Kathy Fuller returns with more about the good that can come from a bad TV show. Talk about an optimist!
by Kathy Fuller
Mistake #2: Don’t just stand there, do something!
One of the main characters on Saving Hope is Charlie, played by Michael Shanks. He’s the charming, confident chief of surgery. In the pilot episode he and his fiancée (another surgeon) are heading for their wedding when wham! Car accident. After saving the driver of the other car with an emergency procedure I’ve already forgotten about, Charlie passes out from his head wound and is in a coma. The twist is that he’s suspended between the conscious and unconscious and roams the hospital still wearing his tux and dangling bow tie.
So far so good. Conscious Charlie is a hero. We’re sympathetic to him because he’s comatose and trapped, unable to bridge the gap between life and death. Not to mention he could probably use a change of underwear. Then—
Then nothing. Seriously. NOTHING. Charlie barely tries to communicate with the living. He intersects with the mostly dead and the deader-than-dead, but he doesn’t have anything but fleeting interaction with them. The most emotion we get is Shanks’ furrowed brow and his tepid voice-overs, loaded with forty-ton platitudes that do nothing but drag the show down. The only glimpses into his character are in flashbacks, which really have more to do with his fiancée, Alex. than with him.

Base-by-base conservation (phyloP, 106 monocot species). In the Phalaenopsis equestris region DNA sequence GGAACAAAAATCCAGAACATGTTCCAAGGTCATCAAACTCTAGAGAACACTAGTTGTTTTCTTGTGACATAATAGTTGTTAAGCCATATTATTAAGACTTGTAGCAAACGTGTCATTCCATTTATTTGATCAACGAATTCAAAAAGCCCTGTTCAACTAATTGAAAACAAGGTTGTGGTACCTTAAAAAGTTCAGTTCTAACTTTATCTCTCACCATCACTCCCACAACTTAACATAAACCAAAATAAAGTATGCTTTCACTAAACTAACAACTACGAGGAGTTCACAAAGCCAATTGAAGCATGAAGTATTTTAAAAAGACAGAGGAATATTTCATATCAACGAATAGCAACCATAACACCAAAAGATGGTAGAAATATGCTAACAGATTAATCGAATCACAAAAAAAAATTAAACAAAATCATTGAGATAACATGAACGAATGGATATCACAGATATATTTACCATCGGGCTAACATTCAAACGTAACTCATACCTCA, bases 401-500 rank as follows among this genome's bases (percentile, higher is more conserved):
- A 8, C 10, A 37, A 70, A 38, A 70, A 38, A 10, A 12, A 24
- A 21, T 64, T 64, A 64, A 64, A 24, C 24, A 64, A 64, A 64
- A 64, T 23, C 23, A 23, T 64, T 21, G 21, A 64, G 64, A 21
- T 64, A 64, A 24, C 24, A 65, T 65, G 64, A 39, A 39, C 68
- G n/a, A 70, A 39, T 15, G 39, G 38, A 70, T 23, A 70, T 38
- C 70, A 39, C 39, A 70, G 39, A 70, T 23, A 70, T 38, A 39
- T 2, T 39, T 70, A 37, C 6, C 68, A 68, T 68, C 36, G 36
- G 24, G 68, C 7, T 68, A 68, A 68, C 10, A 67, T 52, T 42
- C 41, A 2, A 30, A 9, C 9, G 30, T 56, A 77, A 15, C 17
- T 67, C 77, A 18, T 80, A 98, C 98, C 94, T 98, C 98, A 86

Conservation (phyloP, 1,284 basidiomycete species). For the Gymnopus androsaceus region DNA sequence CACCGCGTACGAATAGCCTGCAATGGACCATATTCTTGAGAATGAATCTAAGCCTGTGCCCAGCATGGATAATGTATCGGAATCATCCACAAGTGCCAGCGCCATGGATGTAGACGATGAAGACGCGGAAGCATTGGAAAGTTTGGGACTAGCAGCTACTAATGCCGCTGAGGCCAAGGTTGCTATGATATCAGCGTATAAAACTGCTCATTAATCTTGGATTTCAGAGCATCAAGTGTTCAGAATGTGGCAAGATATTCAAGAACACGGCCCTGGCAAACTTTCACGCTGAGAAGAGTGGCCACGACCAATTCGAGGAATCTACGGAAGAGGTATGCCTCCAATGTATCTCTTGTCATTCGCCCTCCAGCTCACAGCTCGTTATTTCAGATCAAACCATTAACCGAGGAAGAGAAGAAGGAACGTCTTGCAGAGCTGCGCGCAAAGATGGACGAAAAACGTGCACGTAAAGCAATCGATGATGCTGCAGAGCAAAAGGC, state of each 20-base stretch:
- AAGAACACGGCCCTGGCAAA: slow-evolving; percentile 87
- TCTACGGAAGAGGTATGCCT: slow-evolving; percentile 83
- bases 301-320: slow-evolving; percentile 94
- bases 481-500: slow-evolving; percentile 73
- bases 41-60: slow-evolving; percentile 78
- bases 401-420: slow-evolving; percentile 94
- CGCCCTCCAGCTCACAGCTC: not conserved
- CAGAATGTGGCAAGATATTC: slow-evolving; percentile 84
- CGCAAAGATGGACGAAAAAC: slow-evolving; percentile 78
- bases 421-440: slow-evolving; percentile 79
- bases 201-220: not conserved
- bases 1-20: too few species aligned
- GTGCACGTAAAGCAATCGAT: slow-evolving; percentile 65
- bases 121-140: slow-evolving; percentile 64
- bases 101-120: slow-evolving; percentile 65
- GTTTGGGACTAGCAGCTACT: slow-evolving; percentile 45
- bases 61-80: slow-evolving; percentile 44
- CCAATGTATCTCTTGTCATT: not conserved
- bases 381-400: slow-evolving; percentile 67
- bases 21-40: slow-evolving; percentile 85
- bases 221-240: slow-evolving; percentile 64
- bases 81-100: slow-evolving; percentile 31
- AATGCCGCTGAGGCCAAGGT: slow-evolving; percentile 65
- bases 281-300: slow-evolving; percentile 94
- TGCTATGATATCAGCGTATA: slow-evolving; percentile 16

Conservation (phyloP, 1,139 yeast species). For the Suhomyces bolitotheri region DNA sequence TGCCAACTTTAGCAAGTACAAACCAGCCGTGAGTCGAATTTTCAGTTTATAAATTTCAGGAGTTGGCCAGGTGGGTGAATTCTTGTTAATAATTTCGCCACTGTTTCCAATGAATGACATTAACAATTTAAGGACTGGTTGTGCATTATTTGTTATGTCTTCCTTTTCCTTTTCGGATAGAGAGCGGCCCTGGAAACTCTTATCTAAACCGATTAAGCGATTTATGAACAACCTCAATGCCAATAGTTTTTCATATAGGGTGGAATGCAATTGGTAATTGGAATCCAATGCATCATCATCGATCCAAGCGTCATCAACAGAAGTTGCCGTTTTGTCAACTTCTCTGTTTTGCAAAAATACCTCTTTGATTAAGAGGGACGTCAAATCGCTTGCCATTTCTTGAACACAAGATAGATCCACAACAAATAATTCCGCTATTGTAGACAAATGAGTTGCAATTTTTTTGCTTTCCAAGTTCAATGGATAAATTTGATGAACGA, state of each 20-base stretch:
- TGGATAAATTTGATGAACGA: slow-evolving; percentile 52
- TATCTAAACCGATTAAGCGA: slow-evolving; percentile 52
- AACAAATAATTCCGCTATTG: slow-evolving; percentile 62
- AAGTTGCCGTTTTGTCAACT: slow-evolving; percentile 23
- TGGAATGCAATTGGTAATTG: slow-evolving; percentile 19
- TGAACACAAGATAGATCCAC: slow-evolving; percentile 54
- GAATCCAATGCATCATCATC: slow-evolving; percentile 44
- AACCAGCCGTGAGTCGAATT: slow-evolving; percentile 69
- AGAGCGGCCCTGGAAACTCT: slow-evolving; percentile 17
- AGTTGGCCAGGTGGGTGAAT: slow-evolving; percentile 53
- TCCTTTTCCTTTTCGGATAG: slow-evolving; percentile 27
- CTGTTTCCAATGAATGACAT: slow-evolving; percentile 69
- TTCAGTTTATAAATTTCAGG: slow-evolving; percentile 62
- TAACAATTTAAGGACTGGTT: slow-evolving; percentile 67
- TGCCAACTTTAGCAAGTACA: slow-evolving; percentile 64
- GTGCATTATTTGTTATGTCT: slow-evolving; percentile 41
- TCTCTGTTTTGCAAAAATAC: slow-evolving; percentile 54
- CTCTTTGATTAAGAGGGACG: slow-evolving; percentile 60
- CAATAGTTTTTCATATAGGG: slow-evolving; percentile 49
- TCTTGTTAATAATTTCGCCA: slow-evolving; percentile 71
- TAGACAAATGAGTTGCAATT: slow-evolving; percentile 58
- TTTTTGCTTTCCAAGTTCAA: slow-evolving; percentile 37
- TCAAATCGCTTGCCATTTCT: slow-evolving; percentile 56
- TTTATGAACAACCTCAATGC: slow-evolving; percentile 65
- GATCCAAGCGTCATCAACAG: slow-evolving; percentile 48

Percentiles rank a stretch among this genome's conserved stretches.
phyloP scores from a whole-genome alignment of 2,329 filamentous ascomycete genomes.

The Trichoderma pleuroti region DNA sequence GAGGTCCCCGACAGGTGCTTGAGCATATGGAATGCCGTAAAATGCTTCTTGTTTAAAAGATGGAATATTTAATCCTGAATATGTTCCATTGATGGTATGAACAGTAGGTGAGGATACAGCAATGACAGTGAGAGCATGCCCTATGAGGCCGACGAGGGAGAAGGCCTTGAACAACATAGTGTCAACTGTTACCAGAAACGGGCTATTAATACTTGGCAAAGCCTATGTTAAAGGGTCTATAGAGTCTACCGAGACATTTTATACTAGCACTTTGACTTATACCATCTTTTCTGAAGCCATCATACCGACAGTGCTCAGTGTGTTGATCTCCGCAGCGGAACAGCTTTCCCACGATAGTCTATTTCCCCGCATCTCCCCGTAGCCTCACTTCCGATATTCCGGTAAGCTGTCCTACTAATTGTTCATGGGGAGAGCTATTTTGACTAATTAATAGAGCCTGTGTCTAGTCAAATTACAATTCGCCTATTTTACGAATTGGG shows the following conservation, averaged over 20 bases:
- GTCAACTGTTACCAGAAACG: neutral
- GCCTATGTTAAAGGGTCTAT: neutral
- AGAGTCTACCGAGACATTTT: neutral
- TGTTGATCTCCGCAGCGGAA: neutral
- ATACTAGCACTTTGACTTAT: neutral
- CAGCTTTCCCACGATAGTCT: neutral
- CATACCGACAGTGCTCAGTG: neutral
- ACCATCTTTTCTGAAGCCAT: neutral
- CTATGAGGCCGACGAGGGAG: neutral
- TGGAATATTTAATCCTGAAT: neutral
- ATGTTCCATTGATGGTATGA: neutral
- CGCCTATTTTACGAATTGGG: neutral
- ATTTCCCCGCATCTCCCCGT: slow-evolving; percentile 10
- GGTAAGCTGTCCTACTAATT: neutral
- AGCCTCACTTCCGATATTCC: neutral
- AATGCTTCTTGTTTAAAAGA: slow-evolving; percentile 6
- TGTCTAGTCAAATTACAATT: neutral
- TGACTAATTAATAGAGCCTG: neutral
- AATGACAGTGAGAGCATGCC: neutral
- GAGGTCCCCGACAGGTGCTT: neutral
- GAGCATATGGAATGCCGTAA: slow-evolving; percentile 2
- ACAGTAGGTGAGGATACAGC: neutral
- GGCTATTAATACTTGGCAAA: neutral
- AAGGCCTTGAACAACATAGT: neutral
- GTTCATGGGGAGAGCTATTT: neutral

Questions abound—questions Charlie should be posing to himself, to the ethereal beings around him, even to his comatose body. Why won’t I wake up? Why haven’t I died? Why am I stuck roaming around the hospital? How do I FIX this?
Charlie is a prime example of a passive character. Passive characters are awkward, pointless, and above all, snooze-inducing. All the characters in a story need to be doing something—saving the day, solving a problem, being an obstacle to another character’s goal, providing important advice and insight, serving as comic relief, and in Charlie’s case, maybe helping the deader-than dead pass over and the mostly dead start living again. Even if he’s unable to do any of those things, he should be frustrated, confused, angry. Instead, he’s bored, thus I’m bored and searching for my remote.
Characters should always be active. They’re doing things, not having things done to them. Their reactions to environments and predicaments should be visceral to the point where the audience is right there with them, feeling both their pain and their triumph. When that doesn’t happen you have a character like Charlie—pathetic and forgettable.
Next: Mistake #3: Get real, already.
…TheWrap.Com, of course.